TABLE 3.2Current Estimates of Chimpanzees in Six Colonies by Subgroup and Cost

SubgroupsCurrent NumberCurrent Annual Cost at $20 per day
A. Breeders and offspringa573$4,182,900
B. Available for researchb549$4,007,700
C. Currently on research protocolsb360$2,628,000
Subtotal1,482$10,818,600
D-1. Breeding colony and offspring not needed for breeding or research—candidates for sanctuariesc?(included in above categories)
D-2. Used in research but not posing public health threat—candidates for sanctuariesc?(included in above categories)
D-3. Used in research and posing a public health threat—candidates for nonsanctuary long-term cared260$1,898,000
Subtotal1,742
Adjusted for double count in several categories<248>
Total1,494$10,906,200
a

Category A consists of 325 animals of mixed ages from the initial 1986 NIH breeding program, 121 offspring ranging in age from infancy to 10-yr, and 127 offspring produced and available for research but currently supported by NIH under the breeding program. The 573 figure includes 35 animals from an institution not supported under the NIH breeding program.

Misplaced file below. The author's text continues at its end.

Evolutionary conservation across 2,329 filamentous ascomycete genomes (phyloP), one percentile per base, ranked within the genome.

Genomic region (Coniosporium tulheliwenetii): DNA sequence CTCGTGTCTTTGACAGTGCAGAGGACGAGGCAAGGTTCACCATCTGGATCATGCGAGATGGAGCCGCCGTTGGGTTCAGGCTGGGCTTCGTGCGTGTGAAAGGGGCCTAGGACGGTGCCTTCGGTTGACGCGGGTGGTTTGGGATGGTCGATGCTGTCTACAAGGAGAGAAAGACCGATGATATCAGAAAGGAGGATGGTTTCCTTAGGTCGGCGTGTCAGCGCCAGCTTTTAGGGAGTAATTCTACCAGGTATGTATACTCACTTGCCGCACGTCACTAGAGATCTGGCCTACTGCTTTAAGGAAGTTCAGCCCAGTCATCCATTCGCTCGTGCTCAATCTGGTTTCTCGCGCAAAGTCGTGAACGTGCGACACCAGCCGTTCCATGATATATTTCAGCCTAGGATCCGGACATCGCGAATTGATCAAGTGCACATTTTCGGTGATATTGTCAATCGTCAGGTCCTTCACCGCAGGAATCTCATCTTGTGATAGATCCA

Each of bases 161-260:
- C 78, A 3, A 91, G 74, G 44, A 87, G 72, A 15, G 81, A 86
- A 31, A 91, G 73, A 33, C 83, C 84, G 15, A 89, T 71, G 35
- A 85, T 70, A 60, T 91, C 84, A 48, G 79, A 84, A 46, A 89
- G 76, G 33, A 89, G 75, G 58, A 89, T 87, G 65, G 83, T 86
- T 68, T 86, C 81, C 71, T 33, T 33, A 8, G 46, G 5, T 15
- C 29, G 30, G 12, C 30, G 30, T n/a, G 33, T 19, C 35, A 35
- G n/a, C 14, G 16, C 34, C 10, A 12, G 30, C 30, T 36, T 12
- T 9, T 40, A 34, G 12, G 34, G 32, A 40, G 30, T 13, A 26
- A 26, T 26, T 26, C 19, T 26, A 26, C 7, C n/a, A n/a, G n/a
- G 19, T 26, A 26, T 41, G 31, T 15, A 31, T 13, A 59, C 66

b

As reported to ISIS in survey dated September 1996.

c

Unknown. See projections for number of animals not needed for breeding in Chapter 4.

d

As reported to the committee by the six major institutions holding chimpanzees primarily for hepatitis B virus and HIV protocols. It is likely that an additional 100 to 150 animals have been used in hepatitis C virus, malaria, kuru, and Creutzfeldt-Jakob and other infectious protocols. See Chapter 2.

Category A consists of 325 animals of mixed ages from the initial 1986 NIH breeding program, 121 offspring ranging in age from infancy to 10-yr, and 127 offspring produced and available for research but currently supported by NIH under the breeding program. The 573 figure includes 35 animals from an institution not supported under the NIH breeding program.

As reported to ISIS in survey dated September 1996.

Unknown. See projections for number of animals not needed for breeding in Chapter 4.

As reported to the committee by the six major institutions holding chimpanzees primarily for hepatitis B virus and HIV protocols. It is likely that an additional 100 to 150 animals have been used in hepatitis C virus, malaria, kuru, and Creutzfeldt-Jakob and other infectious protocols. See Chapter 2.

From: 3, LONG-TERM CARE

Cover of Chimpanzees in Research
Chimpanzees in Research: Strategies for Their Ethical Care, Management, and Use.
National Research Council (US) Committee on Long-Term Care of Chimpanzees.
Washington (DC): National Academies Press (US); 1997.
Copyright © 1997, National Academy of Sciences.

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